Philips, Peter (DNB00)
PHILIPS or PHILIPPI, PETER or PIETRO (fl. 1580–1621), musical composer, was born in England, but spent his life on the continent. He was organist at Bethune in Flanders, and later became one of the three organists to the Archduke Albert and Archduchess Isabella, who were regents of the Netherlands from 1596 to 1621. On 9 March 1610 Philips was appointed canon of St. Vincent's, Soignies. In 1621 he was present at the funeral of the archduke (Fétis). Peacham describes him as ‘one of the greatest masters of music in Europe.’ Burney credits him with being an early writer of the regular fugue on one subject.
He published many works at Antwerp, including: 1. Contributions to ‘Melodia Olympica di diversi eccellentissimi musici a 4, 5, 6, 8 voci,’ 1591, reprinted in 1594 and 1611. 2. ‘Il primo libro di Madrigali a 6,’ 1596. 3. ‘Madrigali a 8,’ dedicated to Sir William Stanley, 1598–9. 4. ‘Il secondo libro di Madrigali a 6,’ 1603–4. 5. ‘Cantiones Sacræ a 5,’ 1612. 6. ‘Cantiones Sacræ a 8,’ 1613. 7. ‘Gemmulæ Sacræ, a 2 3 voci, cum basso continuo ad organum,’ 1613–14, 1621. 8. ‘Deliciæ Sacræ binis et ternis vocibus,’ 1622. 9. ‘Litaniæ B. V. M. in ecclesia Loretana cani solitæ, a 4, 5, 9,’ 1623. 10. ‘Paradisus Sacris Cantionibus a 2, 3, cum basso,’ 1628.
A little devotional book, ‘Les Rossignols spirituels,’ of which the hymns in two and four parts were founded on the harmonies of Philips, was published at Valenciennes, 1616; Philips's ‘O Pastor æterne’ is in Jewell's Mottett book; Hawkins reprinted the madrigal ‘Voi volete’ (Hist. p. 483); Simpson has some of Philips's pieces in the ‘Tafelconsort,’ and ‘Amor che vuoi’ has been re-edited by Mr. Barclay Squire, 1890.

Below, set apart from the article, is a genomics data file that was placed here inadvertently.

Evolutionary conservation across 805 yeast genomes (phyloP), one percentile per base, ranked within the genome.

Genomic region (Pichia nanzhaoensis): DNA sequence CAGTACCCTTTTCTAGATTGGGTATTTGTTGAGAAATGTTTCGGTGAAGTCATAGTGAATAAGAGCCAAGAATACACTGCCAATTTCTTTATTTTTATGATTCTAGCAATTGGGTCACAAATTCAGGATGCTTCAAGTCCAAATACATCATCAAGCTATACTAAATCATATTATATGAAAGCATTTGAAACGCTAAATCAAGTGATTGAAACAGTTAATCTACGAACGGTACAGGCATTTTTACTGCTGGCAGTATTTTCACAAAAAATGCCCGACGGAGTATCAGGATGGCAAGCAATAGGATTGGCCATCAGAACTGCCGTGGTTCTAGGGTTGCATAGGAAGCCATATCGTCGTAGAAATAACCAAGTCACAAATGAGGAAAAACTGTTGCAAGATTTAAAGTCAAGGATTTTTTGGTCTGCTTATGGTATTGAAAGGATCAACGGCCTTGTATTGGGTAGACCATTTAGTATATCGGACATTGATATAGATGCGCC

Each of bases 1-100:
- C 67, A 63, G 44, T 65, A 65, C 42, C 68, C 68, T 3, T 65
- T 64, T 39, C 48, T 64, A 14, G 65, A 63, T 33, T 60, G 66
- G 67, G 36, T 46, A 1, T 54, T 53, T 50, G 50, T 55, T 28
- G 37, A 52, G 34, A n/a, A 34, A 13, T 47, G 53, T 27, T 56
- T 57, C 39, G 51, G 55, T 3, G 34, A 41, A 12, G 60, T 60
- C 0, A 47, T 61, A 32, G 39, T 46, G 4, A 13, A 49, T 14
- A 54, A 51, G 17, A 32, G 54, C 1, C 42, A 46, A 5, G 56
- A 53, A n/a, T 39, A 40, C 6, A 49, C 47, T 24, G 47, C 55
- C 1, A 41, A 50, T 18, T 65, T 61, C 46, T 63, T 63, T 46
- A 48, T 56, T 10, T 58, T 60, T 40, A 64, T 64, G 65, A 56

Manuscript music by Philips is in the British Museum Addit. MSS. 14938, 17802–5 (among pieces by old English composers a ‘Pater noster’ and ‘Sancte Deus’ by ‘Master Philip van Wilder,’ presumably meant for Philips), 18938, 29366, 31390 (fifteen pieces). Among the virginal music at the Fitzwilliam Museum, Cambridge, there is a pavan dated 1580, said to be ‘the first one Philips made.’ Several of his pieces for the lute are in the Royal College of Music (No. 1964 in Husk's Catalogue).
Another musician, Robert Philips (fl. 1543–1559?), is said by Foxe to have been a gentleman of the King's chapel at Windsor. Foxe describes Philips as ‘so notable a singing man (wherein he gloried) that wheresoever he came the best and longest song, with most counter verses in it, should be sett up at his coming.’ While at Windsor, Foxe continues, ‘against his coming to the antheme, a long song was set up called “Laudate vivi.” In which song there was one counter verse toward the end, that began on this wise, “O Redemptrix, O Salvatrix,” which verse of all other Robert Philips would sing, because he knew that [a fellow member of the choir named] Testwood could not abide that dittie. Now Testwood joyned with him at the other part; and when he heard R. P. begin to fetch his flourish with “O Redemptrix et Salvatrix,” repeating the same in one anothers' necks, Testwood was as quick on the other side to answer him again with “Non Redemptrix, nec Salvatrix,” and so striving there with “O” and “Non,” who should have the masterie, they made an end of the verse. … Robert Philips, with other of Testwood's enemies, were sore offended’ (Foxe, Acts, v. 469).[Burney's Hist. iii. 86; Peacham's Compleat Gentleman, p. 102; Gerber's Musik-lexicon, Theil iii. col. 695; Fétis's Biographie, tom. vii. p. 38; Grove's Dict. ii. 705.]